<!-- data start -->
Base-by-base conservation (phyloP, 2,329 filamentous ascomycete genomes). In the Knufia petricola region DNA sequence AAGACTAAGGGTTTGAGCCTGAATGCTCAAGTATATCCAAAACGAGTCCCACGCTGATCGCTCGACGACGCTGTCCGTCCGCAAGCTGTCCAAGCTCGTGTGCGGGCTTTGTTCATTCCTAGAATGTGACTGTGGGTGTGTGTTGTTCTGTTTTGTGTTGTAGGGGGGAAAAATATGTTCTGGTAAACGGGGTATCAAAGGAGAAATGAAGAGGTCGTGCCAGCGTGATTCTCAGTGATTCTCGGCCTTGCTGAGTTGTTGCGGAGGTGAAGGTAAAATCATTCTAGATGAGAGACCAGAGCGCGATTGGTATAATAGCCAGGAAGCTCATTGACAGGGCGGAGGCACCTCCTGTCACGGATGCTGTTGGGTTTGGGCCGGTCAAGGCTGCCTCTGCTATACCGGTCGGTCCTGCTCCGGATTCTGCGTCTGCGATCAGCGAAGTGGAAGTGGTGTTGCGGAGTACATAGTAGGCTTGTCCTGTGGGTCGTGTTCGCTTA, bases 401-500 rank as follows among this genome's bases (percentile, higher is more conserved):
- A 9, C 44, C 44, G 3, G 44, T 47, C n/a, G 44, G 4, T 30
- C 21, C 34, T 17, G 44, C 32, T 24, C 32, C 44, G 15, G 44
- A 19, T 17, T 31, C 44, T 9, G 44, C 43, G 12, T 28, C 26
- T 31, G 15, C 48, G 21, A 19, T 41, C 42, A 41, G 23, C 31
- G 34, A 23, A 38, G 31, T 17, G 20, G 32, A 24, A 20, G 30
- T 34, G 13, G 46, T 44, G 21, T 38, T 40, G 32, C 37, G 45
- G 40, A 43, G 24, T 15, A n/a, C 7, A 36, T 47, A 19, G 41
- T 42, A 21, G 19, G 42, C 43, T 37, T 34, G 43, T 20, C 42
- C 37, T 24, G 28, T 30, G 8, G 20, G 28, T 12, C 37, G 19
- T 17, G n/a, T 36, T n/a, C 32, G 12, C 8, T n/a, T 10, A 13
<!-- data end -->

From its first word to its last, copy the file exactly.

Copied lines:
Base-by-base conservation (phyloP, 2,329 filamentous ascomycete genomes). In the Knufia petricola region DNA sequence AAGACTAAGGGTTTGAGCCTGAATGCTCAAGTATATCCAAAACGAGTCCCACGCTGATCGCTCGACGACGCTGTCCGTCCGCAAGCTGTCCAAGCTCGTGTGCGGGCTTTGTTCATTCCTAGAATGTGACTGTGGGTGTGTGTTGTTCTGTTTTGTGTTGTAGGGGGGAAAAATATGTTCTGGTAAACGGGGTATCAAAGGAGAAATGAAGAGGTCGTGCCAGCGTGATTCTCAGTGATTCTCGGCCTTGCTGAGTTGTTGCGGAGGTGAAGGTAAAATCATTCTAGATGAGAGACCAGAGCGCGATTGGTATAATAGCCAGGAAGCTCATTGACAGGGCGGAGGCACCTCCTGTCACGGATGCTGTTGGGTTTGGGCCGGTCAAGGCTGCCTCTGCTATACCGGTCGGTCCTGCTCCGGATTCTGCGTCTGCGATCAGCGAAGTGGAAGTGGTGTTGCGGAGTACATAGTAGGCTTGTCCTGTGGGTCGTGTTCGCTTA, bases 401-500 rank as follows among this genome's bases (percentile, higher is more conserved):
- A 9, C 44, C 44, G 3, G 44, T 47, C n/a, G 44, G 4, T 30
- C 21, C 34, T 17, G 44, C 32, T 24, C 32, C 44, G 15, G 44
- A 19, T 17, T 31, C 44, T 9, G 44, C 43, G 12, T 28, C 26
- T 31, G 15, C 48, G 21, A 19, T 41, C 42, A 41, G 23, C 31
- G 34, A 23, A 38, G 31, T 17, G 20, G 32, A 24, A 20, G 30
- T 34, G 13, G 46, T 44, G 21, T 38, T 40, G 32, C 37, G 45
- G 40, A 43, G 24, T 15, A n/a, C 7, A 36, T 47, A 19, G 41
- T 42, A 21, G 19, G 42, C 43, T 37, T 34, G 43, T 20, C 42
- C 37, T 24, G 28, T 30, G 8, G 20, G 28, T 12, C 37, G 19
- T 17, G n/a, T 36, T n/a, C 32, G 12, C 8, T n/a, T 10, A 13